Journey to Freedom Underground Railroad Bus Tour - Saturday, June 25, 2022
Reserve your seat on the next tour of Ypsilanti and Pittsfield Township sites that were part of the Underground Railroad and the historic African American community.This photo is of Brown Chapel AME Church in Ypsilanti in 1930. Saturday,June 25, 2-5 p.m. Pickup and drop off will be from Meijer's Parking lot at 3825 Carpenter Road, Ypsilanti, 48197. Transportation provided by Golden Limousine.
Tickets are $30 for adults, and $20 for students & seniors 65yrs+. Guests are asked to wear masks on the bus. For questions email email@example.com, or text/call 734-819-8182.
Expressions of Untold Stories
Huron High School’s 10th grade African American Humanities Accelerated Class (AC) has put together a collection of artwork reflecting their interpretation of August Wilson’s PIANO LESSON and the African American Experience during the early twentieth century.
This Spring, they visited the African American Cultural and Historical Museum of Washtenaw County to see the Jon Onye Lockard Exhibit: Sankofa. Guided by teachers Anthony Stewart and Kimberly Wright they explored the creative process of inspiration and the power of symbolism in the timeless work of his art. Lockard’s mottos were "Make them hear you"; and "Think about what you think about." He was completing a series of books for students, emerging artists, and art appreciators encompassing over 50 years of insights in the arts at the time of his passing. He was an amazing artist, muralist, master painter, historian and story teller.When you see this exhibit – you will feel the principle of Sankofa in action – It is not wrong, to go back for that which you have forgotten” The knowledge of the past must be present - so the awareness can be passed on to the next generations for our best future.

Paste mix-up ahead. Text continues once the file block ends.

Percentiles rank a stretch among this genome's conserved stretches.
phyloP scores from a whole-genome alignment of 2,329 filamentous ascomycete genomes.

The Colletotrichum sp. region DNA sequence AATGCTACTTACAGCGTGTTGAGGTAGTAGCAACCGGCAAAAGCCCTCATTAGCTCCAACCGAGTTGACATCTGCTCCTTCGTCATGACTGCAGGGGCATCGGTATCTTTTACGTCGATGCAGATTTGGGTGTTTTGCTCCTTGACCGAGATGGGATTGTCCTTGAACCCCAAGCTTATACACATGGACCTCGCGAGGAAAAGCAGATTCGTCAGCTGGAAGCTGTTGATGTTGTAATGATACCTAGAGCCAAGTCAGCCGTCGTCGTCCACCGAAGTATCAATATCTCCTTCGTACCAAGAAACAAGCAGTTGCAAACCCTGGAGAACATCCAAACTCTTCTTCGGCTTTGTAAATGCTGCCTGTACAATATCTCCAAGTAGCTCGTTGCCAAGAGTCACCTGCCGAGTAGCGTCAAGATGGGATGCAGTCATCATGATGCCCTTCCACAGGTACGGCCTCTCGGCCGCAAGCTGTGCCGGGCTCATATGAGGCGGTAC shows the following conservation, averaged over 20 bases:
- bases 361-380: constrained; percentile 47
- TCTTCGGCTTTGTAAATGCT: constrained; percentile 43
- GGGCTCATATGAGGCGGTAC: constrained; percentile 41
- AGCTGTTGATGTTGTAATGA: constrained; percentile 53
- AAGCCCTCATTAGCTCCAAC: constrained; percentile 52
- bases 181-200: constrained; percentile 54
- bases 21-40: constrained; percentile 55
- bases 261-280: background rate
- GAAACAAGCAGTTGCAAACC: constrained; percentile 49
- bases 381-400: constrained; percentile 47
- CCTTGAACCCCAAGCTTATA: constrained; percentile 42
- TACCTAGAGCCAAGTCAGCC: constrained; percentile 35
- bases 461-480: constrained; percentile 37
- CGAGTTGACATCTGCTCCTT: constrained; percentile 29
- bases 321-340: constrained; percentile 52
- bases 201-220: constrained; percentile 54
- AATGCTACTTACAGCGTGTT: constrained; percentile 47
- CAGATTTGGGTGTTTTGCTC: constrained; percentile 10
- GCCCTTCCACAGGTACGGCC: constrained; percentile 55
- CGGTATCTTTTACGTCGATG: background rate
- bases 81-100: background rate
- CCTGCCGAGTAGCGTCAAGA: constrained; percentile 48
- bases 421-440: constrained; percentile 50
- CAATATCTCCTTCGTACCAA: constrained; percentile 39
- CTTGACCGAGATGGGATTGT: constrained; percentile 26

June 18th - June 26
Monday- Friday 2PM - 6 pm
Saturdays - Sundays from 12PM - 4 pm
Group or weekday visits may be scheduled by appointment only
Masks will be required for entry and all protocols for the safety and health of our visitors will be followed.
"Within Our Gates" by Oscar Micheaux at the Michigan Theater, Sunday March 20
Beginning the Oscar Micheaux: Pioneer of Cinema Series - Join us for this special program and presentation of Oscar Micheaux’s 1920 silent film "Within Our Gates" on Sunday, March 20, in the Michigan’s Main Auditorium. Program begins at 2:30 PM and the screening at 3:30 PM with live musical accompaniment from vocalist Amber Merritt, UM School of Music, Theatre & Dance, and MTF organist Stephen Warner.
Featuring a pre-film performance of 1920s and early 1930s jazz standards from Ingrid Racine (trumpet) with Kasan Belgrave (clarinet & saxophone), Andrew Brown (guitar), and Jonathan Muir-Cotton (bass); and a pre- and post-film conversation and contextualization with scholar Dr. Novotny Lawrence, Iowa State University, and other guests.
Click here for tickets. $10.50 General | $8.50 Students, Seniors, U.S. Veterans | $8 MTF Members $7.50 Matinee (Mon-Fri before 6 PM, excluding holidays) This series is presented in partnership with the AACHM, University of Michigan School of Music, Theater and Dance. LSA Film, Television and Media and the Michigan Theater.
Covid Safety Guidelines - Starting March 11, 2022, the Michigan & State require proof of full COVID vaccination (2 doses of Pfizer or Moderna, 1 dose of Johnson & Johnson, or international equivalent) OR a negative COVID test result taken within 72 hours (PCR or home tests allowed) for ALL attendees over the age of five. Masks are required for all attendees and temperatures will be checked upon entry. Seating is now open to full capacity at the State and the Michigan's Screening Room and Annex. Screenings in the Michigan’s Main Auditorium will include one buffer seat to the left and right of parties unless otherwise noted. Reserved seating is in place unless otherwise noted.
The Art & Legacy of
Jon Onye Lockard
Prints, Photographs and Artifacts
Museum Address: 1528 Pontiac Trail, (near the corner of John A. Woods Drive), Ann Arbor MI 48105
Parking: Guests may be dropped off in the driveway by the front entrance. Other guest parking is on the neighborhood side streets There is an accessible ramp in the back of the building, let us know in advance if you need access. For more information call 734-761-1717, email firstname.lastname@example.org. Admission is free, donations are appreciated.